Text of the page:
From hysteria to somatic symptom disorders: searching for a common psychopathological ground

S. Ferrari (1), N. Poloni (2), A. Diefenbacher (3), A. Barbosa (4), F. Cosci (5)

1 Department of Diagnostic-Clinical Medicine and Public Health, University of Modena & Reggio Emilia, Modena, Italy; 2 Department of Clinical Medicine, University of Insubria, Varese, Italy; 3 Department of Psychiatry and Psychotherapy, Charité Universitätsmedizin Berlin, Berlin, Germany; 4 Department of Psychiatry, University of Lisbon, Lisbon, Portugal; 5 Department of Health Sciences, University of Florence, Florence, Italy.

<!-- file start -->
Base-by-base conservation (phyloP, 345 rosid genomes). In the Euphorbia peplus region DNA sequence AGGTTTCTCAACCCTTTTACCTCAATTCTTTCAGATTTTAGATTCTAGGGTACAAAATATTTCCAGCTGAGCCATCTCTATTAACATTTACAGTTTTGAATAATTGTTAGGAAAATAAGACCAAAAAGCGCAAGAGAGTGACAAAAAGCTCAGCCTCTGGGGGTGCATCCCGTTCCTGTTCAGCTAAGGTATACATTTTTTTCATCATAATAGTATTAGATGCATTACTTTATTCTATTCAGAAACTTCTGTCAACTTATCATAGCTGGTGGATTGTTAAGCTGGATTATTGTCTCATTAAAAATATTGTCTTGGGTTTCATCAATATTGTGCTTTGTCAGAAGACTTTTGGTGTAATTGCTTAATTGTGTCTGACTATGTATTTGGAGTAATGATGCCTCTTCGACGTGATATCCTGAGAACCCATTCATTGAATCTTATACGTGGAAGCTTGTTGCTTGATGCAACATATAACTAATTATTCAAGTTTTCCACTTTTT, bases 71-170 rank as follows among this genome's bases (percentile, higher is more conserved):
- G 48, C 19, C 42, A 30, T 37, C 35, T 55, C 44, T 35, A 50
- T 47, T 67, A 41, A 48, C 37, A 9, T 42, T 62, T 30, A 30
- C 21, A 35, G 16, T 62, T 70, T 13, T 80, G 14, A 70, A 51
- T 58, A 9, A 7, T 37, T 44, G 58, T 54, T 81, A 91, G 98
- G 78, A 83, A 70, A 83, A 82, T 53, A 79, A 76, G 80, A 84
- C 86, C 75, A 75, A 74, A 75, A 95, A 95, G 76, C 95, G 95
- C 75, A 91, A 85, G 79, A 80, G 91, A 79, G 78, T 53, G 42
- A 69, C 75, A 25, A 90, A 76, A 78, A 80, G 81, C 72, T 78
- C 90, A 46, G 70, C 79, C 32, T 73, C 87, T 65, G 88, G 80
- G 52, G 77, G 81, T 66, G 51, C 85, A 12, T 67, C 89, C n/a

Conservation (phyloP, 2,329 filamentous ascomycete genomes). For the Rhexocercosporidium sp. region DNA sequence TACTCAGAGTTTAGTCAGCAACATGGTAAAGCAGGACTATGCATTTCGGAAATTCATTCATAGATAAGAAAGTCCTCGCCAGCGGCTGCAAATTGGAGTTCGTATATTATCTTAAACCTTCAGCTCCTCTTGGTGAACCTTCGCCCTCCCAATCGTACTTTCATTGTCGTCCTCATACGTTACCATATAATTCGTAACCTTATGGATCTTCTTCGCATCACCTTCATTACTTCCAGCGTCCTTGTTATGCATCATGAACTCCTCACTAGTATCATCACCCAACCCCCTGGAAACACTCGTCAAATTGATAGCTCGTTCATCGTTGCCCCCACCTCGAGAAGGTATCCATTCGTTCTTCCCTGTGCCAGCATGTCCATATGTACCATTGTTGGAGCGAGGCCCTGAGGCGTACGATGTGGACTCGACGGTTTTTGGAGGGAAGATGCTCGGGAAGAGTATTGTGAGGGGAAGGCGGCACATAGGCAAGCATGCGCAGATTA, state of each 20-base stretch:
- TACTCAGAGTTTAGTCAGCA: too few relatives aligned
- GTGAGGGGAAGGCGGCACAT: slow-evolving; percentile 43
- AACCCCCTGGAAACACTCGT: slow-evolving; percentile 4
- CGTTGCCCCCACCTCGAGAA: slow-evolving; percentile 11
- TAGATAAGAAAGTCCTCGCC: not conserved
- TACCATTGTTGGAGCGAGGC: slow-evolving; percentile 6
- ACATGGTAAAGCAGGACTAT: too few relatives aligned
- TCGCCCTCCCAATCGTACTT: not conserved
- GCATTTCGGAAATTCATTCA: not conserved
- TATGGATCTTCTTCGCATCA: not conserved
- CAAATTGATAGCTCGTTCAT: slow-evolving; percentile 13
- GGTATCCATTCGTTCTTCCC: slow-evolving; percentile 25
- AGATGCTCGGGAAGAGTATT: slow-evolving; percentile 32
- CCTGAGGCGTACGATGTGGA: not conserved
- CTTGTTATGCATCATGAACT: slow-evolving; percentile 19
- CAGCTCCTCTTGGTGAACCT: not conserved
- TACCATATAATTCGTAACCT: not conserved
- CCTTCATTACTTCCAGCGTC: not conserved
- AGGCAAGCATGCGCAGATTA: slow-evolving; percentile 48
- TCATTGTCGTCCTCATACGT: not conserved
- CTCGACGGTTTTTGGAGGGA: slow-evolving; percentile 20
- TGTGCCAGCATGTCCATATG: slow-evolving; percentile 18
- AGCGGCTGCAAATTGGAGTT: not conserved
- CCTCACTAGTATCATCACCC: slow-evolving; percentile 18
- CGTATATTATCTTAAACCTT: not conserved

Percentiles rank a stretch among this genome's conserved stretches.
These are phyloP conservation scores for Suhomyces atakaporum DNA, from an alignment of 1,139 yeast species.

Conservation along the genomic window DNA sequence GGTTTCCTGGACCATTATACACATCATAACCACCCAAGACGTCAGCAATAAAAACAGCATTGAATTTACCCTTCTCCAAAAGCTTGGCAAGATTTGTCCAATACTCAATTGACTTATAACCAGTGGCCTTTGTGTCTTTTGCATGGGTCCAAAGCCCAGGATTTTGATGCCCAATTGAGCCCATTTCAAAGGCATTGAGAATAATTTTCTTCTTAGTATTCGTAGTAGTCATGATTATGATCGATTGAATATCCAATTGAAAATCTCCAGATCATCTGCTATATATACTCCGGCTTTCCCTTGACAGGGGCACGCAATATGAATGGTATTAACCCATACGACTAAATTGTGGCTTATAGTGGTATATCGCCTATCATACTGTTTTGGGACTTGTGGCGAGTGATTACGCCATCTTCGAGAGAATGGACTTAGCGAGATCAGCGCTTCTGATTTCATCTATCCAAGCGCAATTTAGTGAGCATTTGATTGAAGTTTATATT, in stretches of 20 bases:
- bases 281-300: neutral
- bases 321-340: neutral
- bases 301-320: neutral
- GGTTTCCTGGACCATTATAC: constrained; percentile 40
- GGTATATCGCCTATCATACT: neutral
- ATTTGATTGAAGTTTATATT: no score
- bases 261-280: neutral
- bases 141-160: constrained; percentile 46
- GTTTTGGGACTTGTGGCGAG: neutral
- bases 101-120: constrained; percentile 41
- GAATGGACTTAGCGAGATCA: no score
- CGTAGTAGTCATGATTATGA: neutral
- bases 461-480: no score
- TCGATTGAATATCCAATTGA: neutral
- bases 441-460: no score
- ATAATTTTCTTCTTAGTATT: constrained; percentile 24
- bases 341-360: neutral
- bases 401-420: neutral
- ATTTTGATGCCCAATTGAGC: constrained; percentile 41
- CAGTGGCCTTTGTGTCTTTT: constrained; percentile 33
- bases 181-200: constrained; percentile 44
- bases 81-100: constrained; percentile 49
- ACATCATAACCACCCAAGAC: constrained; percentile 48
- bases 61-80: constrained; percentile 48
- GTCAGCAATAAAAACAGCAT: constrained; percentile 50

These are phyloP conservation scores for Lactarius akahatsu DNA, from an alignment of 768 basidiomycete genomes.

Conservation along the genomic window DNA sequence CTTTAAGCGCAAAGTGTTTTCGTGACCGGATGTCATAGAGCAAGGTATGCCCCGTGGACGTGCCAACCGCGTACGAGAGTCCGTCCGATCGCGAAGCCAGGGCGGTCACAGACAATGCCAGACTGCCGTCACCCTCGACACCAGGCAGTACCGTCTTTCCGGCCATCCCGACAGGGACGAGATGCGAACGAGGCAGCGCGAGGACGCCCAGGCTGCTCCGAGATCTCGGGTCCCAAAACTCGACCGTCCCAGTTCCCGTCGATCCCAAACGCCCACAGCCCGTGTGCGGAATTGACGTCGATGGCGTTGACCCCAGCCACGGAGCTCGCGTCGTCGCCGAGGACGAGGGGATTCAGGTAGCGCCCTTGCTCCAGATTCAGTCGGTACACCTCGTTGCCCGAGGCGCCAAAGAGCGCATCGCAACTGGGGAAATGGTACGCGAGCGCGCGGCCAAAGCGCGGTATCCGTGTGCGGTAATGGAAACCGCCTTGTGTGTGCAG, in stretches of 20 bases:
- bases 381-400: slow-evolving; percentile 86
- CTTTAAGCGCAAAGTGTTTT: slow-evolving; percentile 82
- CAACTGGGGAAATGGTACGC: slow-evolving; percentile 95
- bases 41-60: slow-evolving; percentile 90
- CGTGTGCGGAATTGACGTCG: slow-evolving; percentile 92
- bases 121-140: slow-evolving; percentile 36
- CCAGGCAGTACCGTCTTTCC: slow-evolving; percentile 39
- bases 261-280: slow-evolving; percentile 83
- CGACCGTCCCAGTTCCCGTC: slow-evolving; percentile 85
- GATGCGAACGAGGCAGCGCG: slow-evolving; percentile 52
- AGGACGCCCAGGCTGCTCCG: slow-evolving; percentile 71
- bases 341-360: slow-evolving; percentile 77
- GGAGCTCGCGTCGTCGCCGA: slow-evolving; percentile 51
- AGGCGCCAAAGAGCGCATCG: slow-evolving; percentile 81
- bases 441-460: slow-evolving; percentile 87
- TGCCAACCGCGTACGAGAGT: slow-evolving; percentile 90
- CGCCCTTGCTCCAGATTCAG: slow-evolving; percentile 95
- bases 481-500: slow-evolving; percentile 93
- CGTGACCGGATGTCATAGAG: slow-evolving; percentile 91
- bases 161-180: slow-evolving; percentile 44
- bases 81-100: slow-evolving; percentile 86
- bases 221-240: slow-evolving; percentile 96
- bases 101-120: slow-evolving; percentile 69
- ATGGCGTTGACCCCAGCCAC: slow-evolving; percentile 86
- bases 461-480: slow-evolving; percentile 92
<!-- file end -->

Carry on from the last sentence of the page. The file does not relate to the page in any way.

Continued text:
After decades of manifold contributions aimed at defining hysteria, somatisation and conversion, such syndromes are still neglected and their nosographical definition is debated. The DSM and the ICD have undergone major changes, but their clinical utility with regards to these syndromes is still questionable. On the contrary, the Diagnostic Criteria for Psychosomatic Research represents a useful clinical instrument since it translates psychosocial variables derived from psychosomatic research into operational tools. The present paper offers an overview on the psychopathological description of syndromes such as alexithymia, hypochondriasis, health anxiety, thanatophobia, conversion symptoms, anniversary and reaction which are frequent in clinical practice, but often misdiagnosed due to their absence in the DSM and the ICD. In addition, the influence of culture and cultural changes on the modifications of psychopathological manifestations is described as a further possible source of misdiagnosing and underreporting. New psychopathologies (e.g., multiple chemical sensitivity, orthorexia/vigorexia) that resemble conversion and/or somatisation have been developed, but neither is included in nosography nor taught to clinicians. The aim of the present paper is thus to describe psychopathological manifestations of somatic symptoms and related disorders to help clinicians formulate their diagnosis on the presence of signs and symptoms that can be elicited during a clinical visit, rather than by way of exclusion of other organic or psychiatric disease only.

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